I wrote this entry the night after I revisited the most difficult and powerful genocide memorial site I've ever seen. The memorial is in Murambi, on top of a secluded hill holding the walls of classrooms and dormitories of an unfinished high school. About 50,000 people were killed here. The bodies were bulldozed into mass graves then covered to hide the evidence. A survivor, who escaped and hid in the bushes of a neighboring hill, saw what the perpetrators did with the bodies. If it weren't for him, they may have never found the mass graves of preserved bodies that now lay on tables within the walls of the classrooms they were killed in.
|Translation: "If you knew me, and you knew yourself, you could not kill me."|
Today my head reached a climax of questions. Most are questions that may never be answered. What is forgiveness? Why is it so easy for some yet so impossible for others? How do you truly know if someone has forgiven? Why does human existence have to include events that require forgiveness? I've heard so many stories from various Rwandans who experienced genocide first hand. With every story I've heard, the teller is in a different stage of forgiveness. Whether it be forgiveness because of fear, for the sake of God, or a true understanding and whole-hearted forgiveness, Rwandans are trying to forgive.
50,000 people were killed in Murambi. Among those people were Willy's immediate family members from his mom's side. I wish so badly to know all their stories, but they will remain untold. How did Willy and his mom survive? Where did they go? Why is it so easy for some people to talk about the events that took place during genicide while others are left utterly speechless. I can only imagine the kind of pain Willy's mom endured. I know she lost practically her entire family. She lost her husband and a child, Willy's twin. She was raped. The rape left her with a life-long illness of HIV. She will live with this haunting memory for the rest of her life. She knows who killed her family but cannot bare to tell Willy who. How does he continue on every day without knowing the answers? How is he so happy now even though he cannot forgive those who hurt his family? It is something I will always be curious about.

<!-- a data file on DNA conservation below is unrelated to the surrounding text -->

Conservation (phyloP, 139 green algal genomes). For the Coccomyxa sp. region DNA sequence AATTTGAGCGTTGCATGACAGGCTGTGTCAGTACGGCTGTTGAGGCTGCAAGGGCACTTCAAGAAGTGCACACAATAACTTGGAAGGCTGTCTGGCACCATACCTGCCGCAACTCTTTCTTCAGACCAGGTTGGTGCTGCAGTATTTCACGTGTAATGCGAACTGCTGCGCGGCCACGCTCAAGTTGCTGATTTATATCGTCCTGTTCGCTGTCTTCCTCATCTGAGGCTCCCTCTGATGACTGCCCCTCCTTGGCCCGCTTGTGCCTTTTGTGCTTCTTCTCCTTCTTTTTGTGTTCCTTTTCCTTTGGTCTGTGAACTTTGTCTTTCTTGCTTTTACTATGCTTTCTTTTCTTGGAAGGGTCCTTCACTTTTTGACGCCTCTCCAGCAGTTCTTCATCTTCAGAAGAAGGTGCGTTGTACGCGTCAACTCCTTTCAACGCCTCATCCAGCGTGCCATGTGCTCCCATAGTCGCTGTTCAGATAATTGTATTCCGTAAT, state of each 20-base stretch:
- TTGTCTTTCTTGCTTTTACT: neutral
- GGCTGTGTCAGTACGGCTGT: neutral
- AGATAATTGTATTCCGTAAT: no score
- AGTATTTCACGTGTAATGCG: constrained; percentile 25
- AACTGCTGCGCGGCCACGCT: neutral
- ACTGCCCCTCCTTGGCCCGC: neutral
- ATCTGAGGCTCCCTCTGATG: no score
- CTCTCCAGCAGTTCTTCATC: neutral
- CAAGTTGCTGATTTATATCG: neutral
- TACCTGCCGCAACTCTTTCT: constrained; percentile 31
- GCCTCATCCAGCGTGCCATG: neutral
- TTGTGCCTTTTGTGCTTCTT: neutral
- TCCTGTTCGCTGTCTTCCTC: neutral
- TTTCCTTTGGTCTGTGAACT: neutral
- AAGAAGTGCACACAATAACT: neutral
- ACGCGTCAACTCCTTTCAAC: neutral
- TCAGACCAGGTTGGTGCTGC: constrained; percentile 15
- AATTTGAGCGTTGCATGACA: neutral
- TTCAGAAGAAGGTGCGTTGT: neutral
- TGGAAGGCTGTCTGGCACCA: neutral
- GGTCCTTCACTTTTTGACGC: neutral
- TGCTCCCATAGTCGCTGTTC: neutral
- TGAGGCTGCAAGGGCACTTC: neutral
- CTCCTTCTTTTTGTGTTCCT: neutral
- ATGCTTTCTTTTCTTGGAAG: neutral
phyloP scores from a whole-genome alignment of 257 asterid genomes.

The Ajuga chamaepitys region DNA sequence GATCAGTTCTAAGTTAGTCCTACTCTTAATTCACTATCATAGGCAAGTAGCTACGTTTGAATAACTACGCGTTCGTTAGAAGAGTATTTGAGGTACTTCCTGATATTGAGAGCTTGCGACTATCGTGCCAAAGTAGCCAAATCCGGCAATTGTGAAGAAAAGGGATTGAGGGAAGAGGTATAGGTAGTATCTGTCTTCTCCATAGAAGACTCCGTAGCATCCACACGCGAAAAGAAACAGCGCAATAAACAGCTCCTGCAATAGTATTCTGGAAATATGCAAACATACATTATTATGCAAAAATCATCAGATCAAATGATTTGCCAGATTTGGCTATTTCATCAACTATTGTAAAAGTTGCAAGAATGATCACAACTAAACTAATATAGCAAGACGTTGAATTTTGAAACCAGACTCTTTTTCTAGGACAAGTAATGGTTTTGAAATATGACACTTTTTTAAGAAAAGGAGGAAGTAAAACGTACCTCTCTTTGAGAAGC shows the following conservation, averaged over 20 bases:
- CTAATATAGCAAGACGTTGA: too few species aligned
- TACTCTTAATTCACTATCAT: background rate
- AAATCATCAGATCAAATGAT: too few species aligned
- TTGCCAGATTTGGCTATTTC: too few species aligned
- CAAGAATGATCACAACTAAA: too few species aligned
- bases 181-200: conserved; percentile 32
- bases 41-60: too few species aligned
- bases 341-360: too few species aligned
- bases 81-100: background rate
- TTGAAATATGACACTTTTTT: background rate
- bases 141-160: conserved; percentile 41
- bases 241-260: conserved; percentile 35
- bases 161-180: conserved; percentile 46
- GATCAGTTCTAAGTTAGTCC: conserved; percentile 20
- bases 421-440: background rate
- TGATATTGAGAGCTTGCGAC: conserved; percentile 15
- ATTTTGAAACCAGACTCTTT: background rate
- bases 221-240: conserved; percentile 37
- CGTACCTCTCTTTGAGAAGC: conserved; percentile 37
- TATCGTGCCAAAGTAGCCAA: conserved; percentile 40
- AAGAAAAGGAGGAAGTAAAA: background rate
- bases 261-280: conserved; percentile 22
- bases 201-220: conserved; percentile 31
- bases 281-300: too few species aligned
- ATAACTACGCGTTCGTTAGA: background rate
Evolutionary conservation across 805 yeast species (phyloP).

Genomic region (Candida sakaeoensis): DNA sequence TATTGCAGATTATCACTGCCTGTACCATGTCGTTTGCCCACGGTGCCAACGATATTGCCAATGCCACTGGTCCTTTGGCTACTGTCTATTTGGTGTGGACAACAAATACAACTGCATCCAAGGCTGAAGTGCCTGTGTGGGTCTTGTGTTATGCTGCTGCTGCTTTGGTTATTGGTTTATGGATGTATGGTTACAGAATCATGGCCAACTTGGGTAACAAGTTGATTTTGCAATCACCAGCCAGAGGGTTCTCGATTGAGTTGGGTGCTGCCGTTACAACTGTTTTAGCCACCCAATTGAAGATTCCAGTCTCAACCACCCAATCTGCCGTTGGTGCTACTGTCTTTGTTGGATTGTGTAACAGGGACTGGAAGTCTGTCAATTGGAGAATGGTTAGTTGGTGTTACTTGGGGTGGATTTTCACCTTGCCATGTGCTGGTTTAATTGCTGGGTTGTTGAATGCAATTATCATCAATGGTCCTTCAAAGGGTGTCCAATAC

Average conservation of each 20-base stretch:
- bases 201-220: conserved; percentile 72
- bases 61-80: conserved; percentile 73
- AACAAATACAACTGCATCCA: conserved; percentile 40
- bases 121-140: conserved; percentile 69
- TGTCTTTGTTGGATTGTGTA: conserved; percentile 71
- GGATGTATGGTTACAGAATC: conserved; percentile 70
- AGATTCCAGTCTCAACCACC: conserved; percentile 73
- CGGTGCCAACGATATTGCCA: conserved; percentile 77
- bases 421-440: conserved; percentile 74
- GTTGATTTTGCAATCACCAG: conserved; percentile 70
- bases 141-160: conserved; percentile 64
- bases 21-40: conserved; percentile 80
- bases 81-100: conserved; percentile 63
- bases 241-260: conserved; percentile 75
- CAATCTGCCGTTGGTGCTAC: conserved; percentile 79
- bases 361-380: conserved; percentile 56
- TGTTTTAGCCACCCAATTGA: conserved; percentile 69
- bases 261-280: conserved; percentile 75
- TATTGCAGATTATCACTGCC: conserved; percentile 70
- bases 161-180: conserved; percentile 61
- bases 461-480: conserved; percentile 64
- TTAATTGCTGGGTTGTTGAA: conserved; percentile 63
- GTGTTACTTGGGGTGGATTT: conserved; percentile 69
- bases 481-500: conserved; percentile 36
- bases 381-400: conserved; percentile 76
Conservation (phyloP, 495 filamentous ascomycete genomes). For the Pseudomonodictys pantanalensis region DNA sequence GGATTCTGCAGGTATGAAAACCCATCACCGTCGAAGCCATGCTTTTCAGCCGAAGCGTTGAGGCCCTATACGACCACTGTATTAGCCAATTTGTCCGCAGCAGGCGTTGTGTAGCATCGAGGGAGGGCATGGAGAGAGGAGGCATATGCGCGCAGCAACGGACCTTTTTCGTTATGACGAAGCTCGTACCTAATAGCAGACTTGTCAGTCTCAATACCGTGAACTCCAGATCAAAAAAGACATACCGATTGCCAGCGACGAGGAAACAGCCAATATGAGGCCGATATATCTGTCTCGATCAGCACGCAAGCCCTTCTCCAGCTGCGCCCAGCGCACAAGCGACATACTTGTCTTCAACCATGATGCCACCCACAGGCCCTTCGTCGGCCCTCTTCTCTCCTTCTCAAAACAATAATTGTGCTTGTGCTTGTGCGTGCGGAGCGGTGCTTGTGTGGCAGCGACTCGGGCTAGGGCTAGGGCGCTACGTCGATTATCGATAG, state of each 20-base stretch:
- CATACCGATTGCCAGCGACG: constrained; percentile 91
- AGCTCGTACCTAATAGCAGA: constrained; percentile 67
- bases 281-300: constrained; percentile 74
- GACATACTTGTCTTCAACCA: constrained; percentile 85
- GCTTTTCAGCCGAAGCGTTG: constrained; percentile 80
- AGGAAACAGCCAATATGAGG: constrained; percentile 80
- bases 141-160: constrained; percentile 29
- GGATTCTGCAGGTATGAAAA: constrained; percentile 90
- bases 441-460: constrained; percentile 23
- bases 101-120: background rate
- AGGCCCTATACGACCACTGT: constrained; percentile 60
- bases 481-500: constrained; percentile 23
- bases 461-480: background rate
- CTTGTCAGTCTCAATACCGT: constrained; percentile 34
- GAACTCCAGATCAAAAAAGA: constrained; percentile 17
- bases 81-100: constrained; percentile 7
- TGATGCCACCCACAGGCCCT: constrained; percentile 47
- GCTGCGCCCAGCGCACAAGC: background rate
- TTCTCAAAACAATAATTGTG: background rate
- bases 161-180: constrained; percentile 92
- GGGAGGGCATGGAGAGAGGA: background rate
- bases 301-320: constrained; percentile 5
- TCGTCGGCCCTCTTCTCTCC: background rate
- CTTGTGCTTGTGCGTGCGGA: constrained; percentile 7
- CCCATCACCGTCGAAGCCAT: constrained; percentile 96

How is it that people can live so close to such a retched smell? This horrendous smell of death lingers all day, every day. How do these women wake up every day and go out to their garden to work and see the school with open classroom doors filled with bodies, and smell this awful smell every day? There's no way these women were victims. There's no way they lived there during the attack on April 21st, 1994. How does anyone from that town continue on after the massive attack? When will the poisonings end? When will every Rwandan feel safe? The human being is remarkable. The mind has the potential to be so powerful, and so weak. The process of healing and forgiving go hand-in-hand. In order to heal, I believe that people have to prove themselves in order to receive forgiveness. Someone would have to prove to me that they are truly sorry. There's no way it could ever be possible over night. I believe the process of forgiveness takes years to accomplish. Support is a necessity during this process, whatever form it might come in.
The country of Rwanda is testing the power of humanity. It is the first country to endure a genocide, and coexist in the end. The next ten years will be extremely important and worth learning from. This outcome will heavily depend on the generation of youth right now. Their parents were filled with fresh memories of genocide during their childhood. How do they learn what really happened? Will these kids learn to constructively question authority and to question the information given to them? When will the titles of Hutu and Tutsi really disappear? When will they really be a thing of the past? Will these titles continue for the sake of story? Will the world ever have a handle over genocide or will it continue to strike other populations of the world? Why is it so difficult to prevent? Will there ever truly be peace everywhere?